Here is the Tsarevna at anchor in a port.   Alexander III considered this yacht to be too small for his large extended family.   He ordered the construction of the much larger Polar Star. which was much more comfortable.

Imperial Transportation / Re: The Standart
« on: January 03, 2012, 09:55:52 PM »
As I've already noticed somewhere, one of the purposes of the Standard's long sailings was allowing its officers to gain promotion scores. It was mandatory for a naval officer to make long sailings to get promoted and to receive regular service awards.

You are very correct Mike..   Plus, on these long voyages the crew did not have to be concerned with the day and night comfort of the Imperial family.   The long voyage was basically training and  relaxation for the crew. 

Imperial Transportation / Re: The Standart
« on: January 02, 2012, 02:40:25 PM »
To slightly (actually a  lot) shift the topic: What was the longest cruise of the Standart? That is, what was the farthest port or point it ever reached? I would think that would be one of the stops off the east coast of England. Anyone know of a cruise farther afield (asea)?

I believe the longest voyages were the ones from St. Petersburg, south to Gibraltar,  across the Mediterranean Sea and finally  stopping at Yalta, near the Livadia palace.  [5,200 nautical miles/9,800 way ]  The Imperial family would meet the yacht in the Crimea, traveling there by train.

Imperial Transportation / Re: Imperial Yacht Tsarevna
« on: December 31, 2011, 08:57:40 PM »
Happy NY, Douglas.
 The yachts;  these family sailings were  rather large, what with staff, servants crew and all. And the yachts were hardly  Cunard ocean liners so  where did everyone fit on the the  ships ? Must have been very cramped, even with the size of these vessels.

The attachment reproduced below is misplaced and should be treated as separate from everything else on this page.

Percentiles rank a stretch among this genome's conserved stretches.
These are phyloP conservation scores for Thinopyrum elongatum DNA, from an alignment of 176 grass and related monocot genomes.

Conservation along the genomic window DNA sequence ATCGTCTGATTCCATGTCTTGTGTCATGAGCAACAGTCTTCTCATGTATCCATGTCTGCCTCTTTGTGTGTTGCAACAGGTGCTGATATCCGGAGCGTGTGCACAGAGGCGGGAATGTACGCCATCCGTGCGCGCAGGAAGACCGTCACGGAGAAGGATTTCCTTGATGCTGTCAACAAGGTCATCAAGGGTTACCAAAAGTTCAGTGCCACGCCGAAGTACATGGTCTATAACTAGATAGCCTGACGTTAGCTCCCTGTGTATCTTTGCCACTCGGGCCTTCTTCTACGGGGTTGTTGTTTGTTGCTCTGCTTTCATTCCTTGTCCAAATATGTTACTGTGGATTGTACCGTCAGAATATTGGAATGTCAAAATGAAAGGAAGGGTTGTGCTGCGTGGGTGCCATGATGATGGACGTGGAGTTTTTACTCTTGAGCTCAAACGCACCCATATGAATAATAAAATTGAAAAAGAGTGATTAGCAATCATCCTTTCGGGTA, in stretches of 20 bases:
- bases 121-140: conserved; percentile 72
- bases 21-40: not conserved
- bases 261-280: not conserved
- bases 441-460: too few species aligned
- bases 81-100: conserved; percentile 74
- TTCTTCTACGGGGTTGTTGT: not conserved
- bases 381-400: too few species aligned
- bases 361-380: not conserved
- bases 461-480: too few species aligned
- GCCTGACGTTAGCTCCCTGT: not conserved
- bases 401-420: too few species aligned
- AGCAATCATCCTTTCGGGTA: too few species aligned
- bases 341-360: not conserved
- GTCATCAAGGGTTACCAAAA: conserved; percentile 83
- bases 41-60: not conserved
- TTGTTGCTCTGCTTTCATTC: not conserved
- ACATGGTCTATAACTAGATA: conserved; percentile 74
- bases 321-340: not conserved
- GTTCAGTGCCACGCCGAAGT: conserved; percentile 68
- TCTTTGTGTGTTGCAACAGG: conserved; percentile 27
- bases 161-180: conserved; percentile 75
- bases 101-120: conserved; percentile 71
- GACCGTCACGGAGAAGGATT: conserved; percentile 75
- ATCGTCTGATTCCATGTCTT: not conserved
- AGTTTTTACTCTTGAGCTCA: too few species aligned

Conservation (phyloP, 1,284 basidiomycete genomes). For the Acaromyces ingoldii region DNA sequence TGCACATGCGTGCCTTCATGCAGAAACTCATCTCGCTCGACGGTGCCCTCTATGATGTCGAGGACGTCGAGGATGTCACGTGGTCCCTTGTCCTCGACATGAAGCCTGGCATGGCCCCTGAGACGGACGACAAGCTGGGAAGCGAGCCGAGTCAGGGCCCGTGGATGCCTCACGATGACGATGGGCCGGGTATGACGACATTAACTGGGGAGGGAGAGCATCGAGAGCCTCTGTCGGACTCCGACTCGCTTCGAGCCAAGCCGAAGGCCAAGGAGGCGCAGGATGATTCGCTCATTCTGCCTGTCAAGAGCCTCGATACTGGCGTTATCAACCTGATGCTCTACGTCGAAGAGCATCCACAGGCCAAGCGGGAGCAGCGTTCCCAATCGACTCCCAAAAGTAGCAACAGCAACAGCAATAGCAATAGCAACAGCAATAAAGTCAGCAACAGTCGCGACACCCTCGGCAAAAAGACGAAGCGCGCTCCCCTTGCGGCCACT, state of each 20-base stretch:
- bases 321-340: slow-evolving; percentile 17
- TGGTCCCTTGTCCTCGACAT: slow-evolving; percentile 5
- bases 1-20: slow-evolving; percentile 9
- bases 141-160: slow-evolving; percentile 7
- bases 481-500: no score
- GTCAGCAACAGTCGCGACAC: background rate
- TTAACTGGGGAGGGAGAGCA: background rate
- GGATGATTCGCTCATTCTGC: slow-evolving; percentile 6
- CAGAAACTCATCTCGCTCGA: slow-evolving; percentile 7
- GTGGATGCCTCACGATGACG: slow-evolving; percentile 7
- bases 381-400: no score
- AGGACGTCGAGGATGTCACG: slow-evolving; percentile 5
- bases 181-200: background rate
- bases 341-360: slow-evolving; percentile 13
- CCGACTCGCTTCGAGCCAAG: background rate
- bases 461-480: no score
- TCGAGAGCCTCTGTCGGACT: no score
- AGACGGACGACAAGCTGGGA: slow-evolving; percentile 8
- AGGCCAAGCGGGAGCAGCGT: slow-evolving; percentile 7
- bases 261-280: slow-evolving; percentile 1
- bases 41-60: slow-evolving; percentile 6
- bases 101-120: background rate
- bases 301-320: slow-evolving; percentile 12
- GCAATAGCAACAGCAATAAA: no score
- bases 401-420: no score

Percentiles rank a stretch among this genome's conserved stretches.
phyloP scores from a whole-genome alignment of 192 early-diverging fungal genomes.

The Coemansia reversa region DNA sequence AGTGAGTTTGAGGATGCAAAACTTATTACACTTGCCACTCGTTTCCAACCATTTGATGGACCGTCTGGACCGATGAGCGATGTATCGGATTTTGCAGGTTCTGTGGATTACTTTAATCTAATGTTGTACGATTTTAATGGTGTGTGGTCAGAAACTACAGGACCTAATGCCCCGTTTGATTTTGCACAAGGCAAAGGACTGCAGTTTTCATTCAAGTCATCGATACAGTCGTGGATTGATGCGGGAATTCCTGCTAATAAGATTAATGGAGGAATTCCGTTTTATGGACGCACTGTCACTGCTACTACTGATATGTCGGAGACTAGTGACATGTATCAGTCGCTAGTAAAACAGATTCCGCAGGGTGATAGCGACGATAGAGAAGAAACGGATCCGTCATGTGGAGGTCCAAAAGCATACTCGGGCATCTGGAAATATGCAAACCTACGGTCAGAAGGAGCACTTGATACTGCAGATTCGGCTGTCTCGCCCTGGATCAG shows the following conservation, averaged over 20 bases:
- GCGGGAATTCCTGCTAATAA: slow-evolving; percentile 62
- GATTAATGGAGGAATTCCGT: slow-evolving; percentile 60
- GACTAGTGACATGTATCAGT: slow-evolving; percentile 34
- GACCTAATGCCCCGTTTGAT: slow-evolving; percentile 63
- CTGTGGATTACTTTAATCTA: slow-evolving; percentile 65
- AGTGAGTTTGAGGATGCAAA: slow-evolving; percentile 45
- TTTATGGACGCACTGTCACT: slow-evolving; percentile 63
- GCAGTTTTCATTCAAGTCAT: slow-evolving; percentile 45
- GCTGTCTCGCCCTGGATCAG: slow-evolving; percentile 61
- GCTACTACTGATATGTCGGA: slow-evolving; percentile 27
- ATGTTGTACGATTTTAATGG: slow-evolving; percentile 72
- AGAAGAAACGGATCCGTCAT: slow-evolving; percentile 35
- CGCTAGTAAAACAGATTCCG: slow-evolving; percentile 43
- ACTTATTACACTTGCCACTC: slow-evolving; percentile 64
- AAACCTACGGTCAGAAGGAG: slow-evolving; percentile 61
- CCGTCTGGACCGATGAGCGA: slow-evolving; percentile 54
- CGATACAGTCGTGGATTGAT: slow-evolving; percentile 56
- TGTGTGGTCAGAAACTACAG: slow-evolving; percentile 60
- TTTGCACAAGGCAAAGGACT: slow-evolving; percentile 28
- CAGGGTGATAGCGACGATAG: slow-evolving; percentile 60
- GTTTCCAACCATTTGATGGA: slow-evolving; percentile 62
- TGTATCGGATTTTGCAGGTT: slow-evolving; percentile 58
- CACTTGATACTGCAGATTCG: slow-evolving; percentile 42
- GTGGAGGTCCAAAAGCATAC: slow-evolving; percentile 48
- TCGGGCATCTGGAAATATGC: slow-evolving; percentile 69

Thanks Robert.  Yachts have always had a way of making all of the interior compartments a wonder of miniaturization.  Twenty inch stairways, narrow passageways and very tiny cabins are an example.  I suppose they had to leave most of the staff at home.   

When they built the larger yachts, of course everything became more spacious and they really had all the comforts of home.  

I sailed on a 1905 steam yacht a few years ago and was so surprised at how small  everything was.   It was all very cozy and intimate to say the least.

Imperial Transportation / Re: Imperial Yacht Tsarevna
« on: December 31, 2011, 12:47:41 PM »
Here are some additional photos of the yacht "Tsarevna".   She was used by the Dowager Empress for short voyages after the death of Alexander III .

Here is a picture from 1891.  Tsar Alexander III and members of the family.

Imperial Transportation / Re: The Standart
« on: December 31, 2011, 12:16:27 PM »
...And, yes of course, General Count Alexander Grabbe is the officer bracing himself against a railing/structure in the left background in the second photograph.

 Regards,  AP.
Thank you!

A pleasure!  A Happy New Year to you and yours!         Regards,  AP.

The Count Grabbe is leaning on the up-lifted glass roof of the engine room below.  If you stand there you receive some nice warm air from the steam engines below.  I've done it myself and its great on a cold day at sea.

Thanks for the details, AP and a Happy N.Y. to you and everyone.